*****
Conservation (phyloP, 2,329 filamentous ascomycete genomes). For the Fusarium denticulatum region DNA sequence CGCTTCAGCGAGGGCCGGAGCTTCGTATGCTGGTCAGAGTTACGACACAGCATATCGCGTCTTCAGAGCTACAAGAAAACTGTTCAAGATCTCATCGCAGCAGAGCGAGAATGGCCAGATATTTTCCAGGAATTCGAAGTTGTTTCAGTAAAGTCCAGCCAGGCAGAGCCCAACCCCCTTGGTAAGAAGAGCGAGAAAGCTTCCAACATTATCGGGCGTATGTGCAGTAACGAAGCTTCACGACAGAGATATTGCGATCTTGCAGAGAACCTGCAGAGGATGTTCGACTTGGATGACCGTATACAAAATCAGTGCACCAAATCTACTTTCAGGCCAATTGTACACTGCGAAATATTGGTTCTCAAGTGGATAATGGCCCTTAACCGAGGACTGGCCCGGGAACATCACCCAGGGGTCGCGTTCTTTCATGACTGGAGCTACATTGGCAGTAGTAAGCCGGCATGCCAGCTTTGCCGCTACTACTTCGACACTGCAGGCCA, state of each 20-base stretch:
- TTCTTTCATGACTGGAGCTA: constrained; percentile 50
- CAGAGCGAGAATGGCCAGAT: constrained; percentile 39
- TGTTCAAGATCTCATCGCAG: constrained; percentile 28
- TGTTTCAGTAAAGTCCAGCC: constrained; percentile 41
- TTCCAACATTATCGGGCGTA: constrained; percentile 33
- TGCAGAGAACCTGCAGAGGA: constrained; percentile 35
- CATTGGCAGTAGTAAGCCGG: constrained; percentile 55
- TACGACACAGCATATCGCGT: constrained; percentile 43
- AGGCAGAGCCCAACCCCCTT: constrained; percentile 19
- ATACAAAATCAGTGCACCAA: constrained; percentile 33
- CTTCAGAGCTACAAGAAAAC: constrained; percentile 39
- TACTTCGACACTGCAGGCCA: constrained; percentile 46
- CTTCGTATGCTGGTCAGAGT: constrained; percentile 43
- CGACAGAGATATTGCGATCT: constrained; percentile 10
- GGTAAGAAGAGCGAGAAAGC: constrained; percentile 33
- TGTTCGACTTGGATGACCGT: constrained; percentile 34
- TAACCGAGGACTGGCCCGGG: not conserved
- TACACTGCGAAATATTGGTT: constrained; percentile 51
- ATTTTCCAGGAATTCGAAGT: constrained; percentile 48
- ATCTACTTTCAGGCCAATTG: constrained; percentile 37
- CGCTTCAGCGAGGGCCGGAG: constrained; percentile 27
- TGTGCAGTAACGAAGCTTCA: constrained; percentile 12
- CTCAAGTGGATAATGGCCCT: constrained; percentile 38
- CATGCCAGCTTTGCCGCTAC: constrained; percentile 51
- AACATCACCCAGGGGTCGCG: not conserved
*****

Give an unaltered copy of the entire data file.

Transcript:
Conservation (phyloP, 2,329 filamentous ascomycete genomes). For the Fusarium denticulatum region DNA sequence CGCTTCAGCGAGGGCCGGAGCTTCGTATGCTGGTCAGAGTTACGACACAGCATATCGCGTCTTCAGAGCTACAAGAAAACTGTTCAAGATCTCATCGCAGCAGAGCGAGAATGGCCAGATATTTTCCAGGAATTCGAAGTTGTTTCAGTAAAGTCCAGCCAGGCAGAGCCCAACCCCCTTGGTAAGAAGAGCGAGAAAGCTTCCAACATTATCGGGCGTATGTGCAGTAACGAAGCTTCACGACAGAGATATTGCGATCTTGCAGAGAACCTGCAGAGGATGTTCGACTTGGATGACCGTATACAAAATCAGTGCACCAAATCTACTTTCAGGCCAATTGTACACTGCGAAATATTGGTTCTCAAGTGGATAATGGCCCTTAACCGAGGACTGGCCCGGGAACATCACCCAGGGGTCGCGTTCTTTCATGACTGGAGCTACATTGGCAGTAGTAAGCCGGCATGCCAGCTTTGCCGCTACTACTTCGACACTGCAGGCCA, state of each 20-base stretch:
- TTCTTTCATGACTGGAGCTA: constrained; percentile 50
- CAGAGCGAGAATGGCCAGAT: constrained; percentile 39
- TGTTCAAGATCTCATCGCAG: constrained; percentile 28
- TGTTTCAGTAAAGTCCAGCC: constrained; percentile 41
- TTCCAACATTATCGGGCGTA: constrained; percentile 33
- TGCAGAGAACCTGCAGAGGA: constrained; percentile 35
- CATTGGCAGTAGTAAGCCGG: constrained; percentile 55
- TACGACACAGCATATCGCGT: constrained; percentile 43
- AGGCAGAGCCCAACCCCCTT: constrained; percentile 19
- ATACAAAATCAGTGCACCAA: constrained; percentile 33
- CTTCAGAGCTACAAGAAAAC: constrained; percentile 39
- TACTTCGACACTGCAGGCCA: constrained; percentile 46
- CTTCGTATGCTGGTCAGAGT: constrained; percentile 43
- CGACAGAGATATTGCGATCT: constrained; percentile 10
- GGTAAGAAGAGCGAGAAAGC: constrained; percentile 33
- TGTTCGACTTGGATGACCGT: constrained; percentile 34
- TAACCGAGGACTGGCCCGGG: not conserved
- TACACTGCGAAATATTGGTT: constrained; percentile 51
- ATTTTCCAGGAATTCGAAGT: constrained; percentile 48
- ATCTACTTTCAGGCCAATTG: constrained; percentile 37
- CGCTTCAGCGAGGGCCGGAG: constrained; percentile 27
- TGTGCAGTAACGAAGCTTCA: constrained; percentile 12
- CTCAAGTGGATAATGGCCCT: constrained; percentile 38
- CATGCCAGCTTTGCCGCTAC: constrained; percentile 51
- AACATCACCCAGGGGTCGCG: not conserved